A recent episode of The Retro Hour Podcast featured an interview with former SEGA of America producer Mark Subotnick. The interview revealed previously-unknown details about the cancellation of Geist Force, a Star Fox-esque shooter planned for the Dreamcast. Subnotick revealed that former Sonic Team head Yuji Naka was responsible for Geist Force getting the boot.
It had been assumed that the game was shelved due to a lack of confidence in its success in Japan. Developer infighting and missed deadlines were also reported to have contributed to its cancellation. Subotnick’s insights reveal that there was more behind the game getting canned.
You can hear the full interview below, courtesy of The Retro Hour on YouTube:
What happened with Yuji Naka and Geist Force?
Subotnick outlines what went down between Yuji Naka and the Geist Force team:
Naka came to visit with his team to tour our studio [and] look at our tools and engine; we had a lot of proprietary [and] really phenomenal tech – I would say still to this day, [we had] some stuff that I haven’t seen replicated quite at the level we had. [Naka] didn’t realize that the people on my team, a lot of them spoke fluent Japanese, including my lead engineer. [Naka] started speaking in Japanese assuming that no one would understand; [he] started talking about what parts of our tech they were going take for Sonic and then basically said as soon as they ship, fire everyone but one of the engineers who knows their system and roll him onto our team for Sonic – and my team heard all that, so you can imagine how they felt.Mark Subotnick, Former Producer at SEGA of America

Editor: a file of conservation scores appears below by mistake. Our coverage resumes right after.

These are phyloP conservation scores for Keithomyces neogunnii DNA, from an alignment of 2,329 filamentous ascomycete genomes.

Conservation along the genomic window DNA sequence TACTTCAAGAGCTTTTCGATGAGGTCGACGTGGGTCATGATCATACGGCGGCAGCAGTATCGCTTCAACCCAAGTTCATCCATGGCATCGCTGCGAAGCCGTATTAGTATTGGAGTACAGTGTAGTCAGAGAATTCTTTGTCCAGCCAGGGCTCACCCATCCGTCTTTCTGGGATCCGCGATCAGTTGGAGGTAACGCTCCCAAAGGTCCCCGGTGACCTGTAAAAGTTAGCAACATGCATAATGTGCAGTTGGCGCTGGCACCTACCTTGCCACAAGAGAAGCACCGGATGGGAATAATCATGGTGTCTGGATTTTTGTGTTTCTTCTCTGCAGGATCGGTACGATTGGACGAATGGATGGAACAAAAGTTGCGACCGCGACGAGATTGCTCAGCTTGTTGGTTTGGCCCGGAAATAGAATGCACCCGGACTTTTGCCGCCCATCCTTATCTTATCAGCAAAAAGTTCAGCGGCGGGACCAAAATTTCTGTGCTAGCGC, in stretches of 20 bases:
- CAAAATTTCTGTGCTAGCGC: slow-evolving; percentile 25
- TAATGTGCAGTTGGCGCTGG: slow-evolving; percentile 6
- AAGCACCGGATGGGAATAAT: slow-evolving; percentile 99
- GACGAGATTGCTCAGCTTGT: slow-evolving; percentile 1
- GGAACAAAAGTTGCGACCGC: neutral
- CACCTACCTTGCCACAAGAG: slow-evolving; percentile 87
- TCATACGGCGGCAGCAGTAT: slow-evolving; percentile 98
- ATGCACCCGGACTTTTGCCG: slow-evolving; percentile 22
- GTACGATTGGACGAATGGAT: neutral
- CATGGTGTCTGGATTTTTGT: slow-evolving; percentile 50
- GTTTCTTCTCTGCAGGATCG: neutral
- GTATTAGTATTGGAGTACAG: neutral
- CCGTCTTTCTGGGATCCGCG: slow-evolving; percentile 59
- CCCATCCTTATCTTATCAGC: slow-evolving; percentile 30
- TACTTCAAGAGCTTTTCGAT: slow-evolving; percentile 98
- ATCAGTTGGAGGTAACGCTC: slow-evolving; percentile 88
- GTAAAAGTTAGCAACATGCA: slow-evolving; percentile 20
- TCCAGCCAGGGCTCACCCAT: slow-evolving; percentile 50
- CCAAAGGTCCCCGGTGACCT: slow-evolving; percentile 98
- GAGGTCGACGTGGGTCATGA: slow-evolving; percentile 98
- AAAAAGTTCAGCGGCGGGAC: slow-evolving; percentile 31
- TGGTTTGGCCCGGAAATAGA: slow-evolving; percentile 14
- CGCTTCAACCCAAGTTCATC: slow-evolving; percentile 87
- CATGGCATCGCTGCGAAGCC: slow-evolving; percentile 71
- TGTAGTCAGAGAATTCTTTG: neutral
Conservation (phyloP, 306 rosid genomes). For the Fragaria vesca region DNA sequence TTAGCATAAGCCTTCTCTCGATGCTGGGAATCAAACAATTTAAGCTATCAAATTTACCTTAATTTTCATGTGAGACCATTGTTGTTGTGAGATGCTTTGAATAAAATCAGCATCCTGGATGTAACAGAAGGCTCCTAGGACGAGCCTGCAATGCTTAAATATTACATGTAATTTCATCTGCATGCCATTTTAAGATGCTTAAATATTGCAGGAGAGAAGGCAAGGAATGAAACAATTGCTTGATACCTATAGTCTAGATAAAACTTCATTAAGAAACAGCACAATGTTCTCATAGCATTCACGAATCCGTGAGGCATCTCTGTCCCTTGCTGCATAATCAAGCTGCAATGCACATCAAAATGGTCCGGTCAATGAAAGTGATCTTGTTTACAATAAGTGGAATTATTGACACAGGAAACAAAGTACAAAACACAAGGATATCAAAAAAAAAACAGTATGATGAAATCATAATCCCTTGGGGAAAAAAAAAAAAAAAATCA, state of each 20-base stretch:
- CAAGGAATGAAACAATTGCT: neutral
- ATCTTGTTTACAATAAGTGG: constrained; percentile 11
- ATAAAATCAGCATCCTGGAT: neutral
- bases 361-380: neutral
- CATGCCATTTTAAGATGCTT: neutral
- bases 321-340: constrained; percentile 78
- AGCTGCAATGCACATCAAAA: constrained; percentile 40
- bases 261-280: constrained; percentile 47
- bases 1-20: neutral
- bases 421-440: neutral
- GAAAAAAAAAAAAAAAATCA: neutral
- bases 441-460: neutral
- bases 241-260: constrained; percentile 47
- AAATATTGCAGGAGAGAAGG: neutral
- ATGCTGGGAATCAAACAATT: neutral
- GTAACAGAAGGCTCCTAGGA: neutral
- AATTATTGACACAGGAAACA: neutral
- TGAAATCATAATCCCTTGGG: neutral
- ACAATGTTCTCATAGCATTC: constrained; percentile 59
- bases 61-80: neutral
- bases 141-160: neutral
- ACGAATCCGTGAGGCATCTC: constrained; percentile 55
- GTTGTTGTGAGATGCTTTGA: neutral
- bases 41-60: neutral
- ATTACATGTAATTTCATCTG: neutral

After Naka’s visit, Subotnick got in contact with Visual Concepts (which SEGA was moving to acquire at the time) to ask for assistance in finishing the game. However, Visual Concepts wasn’t able to help, and thus, Geist Force was finally shelved after its turbulent development.
Some gameplay footage from a build of Geist Force exists online, including a surviving demonstration trailer used at the Tokyo Game Show 1998. See that footage below:
The aftermath and the pain
It’s a shame that the project collapsed as it did, though given Naka’s influence at the time, it does make sense. And it seems for Subotnick, the wounds still sting all these years later:
I’m not going to say we had any amazing ideas [but] we had a cool narrative that was very different and we actually had a very diverse cast; looking back, we were actually ahead of our time. […] This is a sad story, and I’m going to tell the truth, and if it comes back to bite me, so be it, because there’s no love lost in how this actually went down.Mark Subotnick, Former Producer at SEGA of America
Do you wish Geist Force had never been canceled? Let us know!
Via Nintendo Life.